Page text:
As the Manchester City manager enters his third year in the hot seat, his club are looking stronger than ever.
From frugal to fantasy football for Roberto Mancini
Two not out. It may not sound a great deal, especially when Sir Alex Ferguson celebrated the 25th anniversary of his appointment at Old Trafford last month, but it has a significance nonetheless.
Roberto Mancini arrived at Manchester City in December 2009 and, defying plenty of predictions of his demise, begins his third year at the helm with his side at the summit of the Premier League.
It is not longevity by Ferguson's standards, but the more relevant comparison is not with Manchester United, but Chelsea. In the Roman Abramovich era at Stamford Bridge, only Jose Mourinho has lasted as long.
Yet the nouveau riche are not always as impatient and, when City narrowly missed out on a top-four finish five months into Mancini's reign, patience was displayed.
It has been rewarded. Year-on-year progress brought the FA Cup, a first major trophy since 1976, and a third-place finish last season. In the current campaign, City are setting a fearful pace in the Premier League.
With 41 points from a possible 48 and a 100 per cent record at home, they are leading from the front. Avoid defeat against Stoke City tonight - appropriate opponents for the anniversary party, as the Potters were the first side Mancini's City defeated as well as being beaten finalists in last season's FA Cup final - and they will top the table at Christmas.
In contrast, two years ago, they were sixth at this stage.
"We have improved a lot as a team," Mancini said; indeed, the fact that Martin Petrov, now a squad player at Bolton Wanderers, scored in his first game bears that out. "It is not easy to improve quickly because although we have bought good players in the last year and a half, it is difficult to put [a team] together in a year."
Arguably, he has put together two, with a major rebranding exercise every year; first as frugal and then with a greater focus on fantasy football. Each step was taken to correct past problems.
The team Mark Hughes bequeathed Mancini, while expensively compiled, conceded goals at an alarming rate (78 in 55 league games).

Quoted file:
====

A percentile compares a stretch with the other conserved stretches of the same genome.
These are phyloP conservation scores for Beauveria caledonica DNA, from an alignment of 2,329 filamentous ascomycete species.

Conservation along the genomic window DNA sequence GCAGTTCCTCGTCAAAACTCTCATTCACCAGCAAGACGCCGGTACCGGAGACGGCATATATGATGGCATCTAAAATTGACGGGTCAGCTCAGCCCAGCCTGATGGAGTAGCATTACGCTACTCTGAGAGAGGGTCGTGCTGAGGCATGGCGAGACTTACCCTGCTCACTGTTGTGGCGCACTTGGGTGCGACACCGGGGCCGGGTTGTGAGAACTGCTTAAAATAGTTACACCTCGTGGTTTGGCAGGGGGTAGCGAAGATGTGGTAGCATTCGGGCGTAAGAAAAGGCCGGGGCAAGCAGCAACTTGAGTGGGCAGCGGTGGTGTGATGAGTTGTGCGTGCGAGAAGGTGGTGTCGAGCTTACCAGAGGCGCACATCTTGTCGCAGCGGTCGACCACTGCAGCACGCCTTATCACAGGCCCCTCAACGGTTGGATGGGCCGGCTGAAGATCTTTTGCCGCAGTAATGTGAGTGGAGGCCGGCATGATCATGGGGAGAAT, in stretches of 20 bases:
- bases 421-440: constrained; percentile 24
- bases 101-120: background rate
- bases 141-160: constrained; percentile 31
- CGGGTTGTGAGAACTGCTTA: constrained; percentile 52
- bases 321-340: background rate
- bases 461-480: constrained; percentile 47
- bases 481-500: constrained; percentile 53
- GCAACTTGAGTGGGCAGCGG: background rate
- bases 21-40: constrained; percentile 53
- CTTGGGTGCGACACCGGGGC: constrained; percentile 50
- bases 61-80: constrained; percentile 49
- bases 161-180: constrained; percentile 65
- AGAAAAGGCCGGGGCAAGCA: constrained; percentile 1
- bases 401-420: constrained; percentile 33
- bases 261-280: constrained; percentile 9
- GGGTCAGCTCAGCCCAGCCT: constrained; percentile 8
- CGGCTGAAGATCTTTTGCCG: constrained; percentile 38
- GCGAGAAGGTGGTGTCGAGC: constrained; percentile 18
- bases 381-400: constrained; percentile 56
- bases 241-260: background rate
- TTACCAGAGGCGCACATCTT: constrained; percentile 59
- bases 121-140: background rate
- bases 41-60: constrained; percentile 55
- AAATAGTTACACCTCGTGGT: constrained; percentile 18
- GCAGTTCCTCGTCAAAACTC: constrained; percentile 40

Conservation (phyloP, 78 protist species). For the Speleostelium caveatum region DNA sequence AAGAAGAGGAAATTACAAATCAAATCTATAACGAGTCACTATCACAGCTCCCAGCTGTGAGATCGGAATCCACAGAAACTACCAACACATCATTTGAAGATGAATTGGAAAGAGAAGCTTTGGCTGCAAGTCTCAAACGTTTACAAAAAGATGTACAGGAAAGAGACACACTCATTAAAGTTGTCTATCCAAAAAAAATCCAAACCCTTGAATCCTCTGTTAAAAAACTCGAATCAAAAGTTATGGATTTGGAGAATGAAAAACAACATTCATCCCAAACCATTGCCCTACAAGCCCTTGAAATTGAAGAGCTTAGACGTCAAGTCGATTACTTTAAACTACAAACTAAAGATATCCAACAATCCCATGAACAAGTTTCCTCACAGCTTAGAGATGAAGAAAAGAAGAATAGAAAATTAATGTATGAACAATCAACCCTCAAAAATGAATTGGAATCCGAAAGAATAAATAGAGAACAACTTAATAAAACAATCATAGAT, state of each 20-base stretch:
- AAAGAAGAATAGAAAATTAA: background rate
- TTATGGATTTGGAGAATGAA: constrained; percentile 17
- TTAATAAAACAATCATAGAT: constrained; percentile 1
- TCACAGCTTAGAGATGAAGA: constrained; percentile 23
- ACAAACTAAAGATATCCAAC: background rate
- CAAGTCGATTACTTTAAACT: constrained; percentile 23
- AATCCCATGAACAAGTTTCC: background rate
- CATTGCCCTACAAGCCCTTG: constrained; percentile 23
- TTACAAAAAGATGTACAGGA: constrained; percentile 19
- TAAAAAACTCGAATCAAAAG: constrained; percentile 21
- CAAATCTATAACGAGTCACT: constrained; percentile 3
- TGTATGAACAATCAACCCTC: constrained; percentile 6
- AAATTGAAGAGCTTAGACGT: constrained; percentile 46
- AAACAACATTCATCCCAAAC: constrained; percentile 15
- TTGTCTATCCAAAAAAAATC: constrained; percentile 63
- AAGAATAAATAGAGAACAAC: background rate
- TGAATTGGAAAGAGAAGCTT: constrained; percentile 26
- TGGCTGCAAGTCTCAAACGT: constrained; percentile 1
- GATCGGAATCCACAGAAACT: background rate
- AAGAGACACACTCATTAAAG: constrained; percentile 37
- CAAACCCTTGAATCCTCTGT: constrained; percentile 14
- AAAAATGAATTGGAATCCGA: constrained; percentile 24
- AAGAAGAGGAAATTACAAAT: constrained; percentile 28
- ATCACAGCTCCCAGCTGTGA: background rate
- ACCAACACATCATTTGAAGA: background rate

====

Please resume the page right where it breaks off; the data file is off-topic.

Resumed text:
The Italian's initial achievement was to recognise that the benched Vincent Kompany was the club's outstanding central defender. Elevated first to the team and then the captaincy, he has been a catalyst for change.
Having proved they could defend, City then showed they could attack. David Silva's winner against Arsenal brought up a half-century of league goals.
Interchangeable but very different, Sergio Aguero, Mario Balotelli and Edin Dzeko all figure among the division's leading scorers.
With his elegant class, Silva is becoming the team's defining figure when, as a slight figure in a sizeable side last season, he appeared the exception.
But that is Mancini's City. Perceptions are not changed as much as abandoned altogether. The accident-prone Hughes side were reinvented, the reliance on Carlos Tevez removed, the notion of City as nearly-men consigned to the past.
Money talks, as City's critics are quick to point out, but spending it is the simple part. Forming a team is where managerial skill is required.
In Mancini's case, it is very much his own side: there are often only three Hughes recruits selected (and one of them, Kompany, was under-appreciated by the Welshman). He has been unafraid to exile his predecessor's players, whether Craig Bellamy, Emmanuel Adebayor or, eventually, Tevez. The Argentine was pragmatically promoted to the captaincy but, in assembling a world-class attack, Mancini ensured Tevez could not hold him or the club to ransom.
It is that combination of clarity of vision and tough decision-making that has propelled City forward. Mancini's two years have been notable for his astute assessments of what was required to reach each step of the journey; whether ruthless puritan who realised 1-0 wins formed the path to the Champions League, or unexpected adventurer, surprising and subduing the rest of the division with a constant supply of goals.
Along the way, Mancini has defied categorisation. He is the connoisseur of clean sheets whose side are setting scoring records, the disciplinarian who indulges the unpredictable Balotelli, the amiable figure who ranks among management's hard men. It is only the quest for perpetual improvement, the demand for perfection, that defines him.
"We have done well until now but it is important we continue to do better if we want to stay top for a long time," he added, raising the bar again. In year three of his personal project, one target overshadows all others: the title.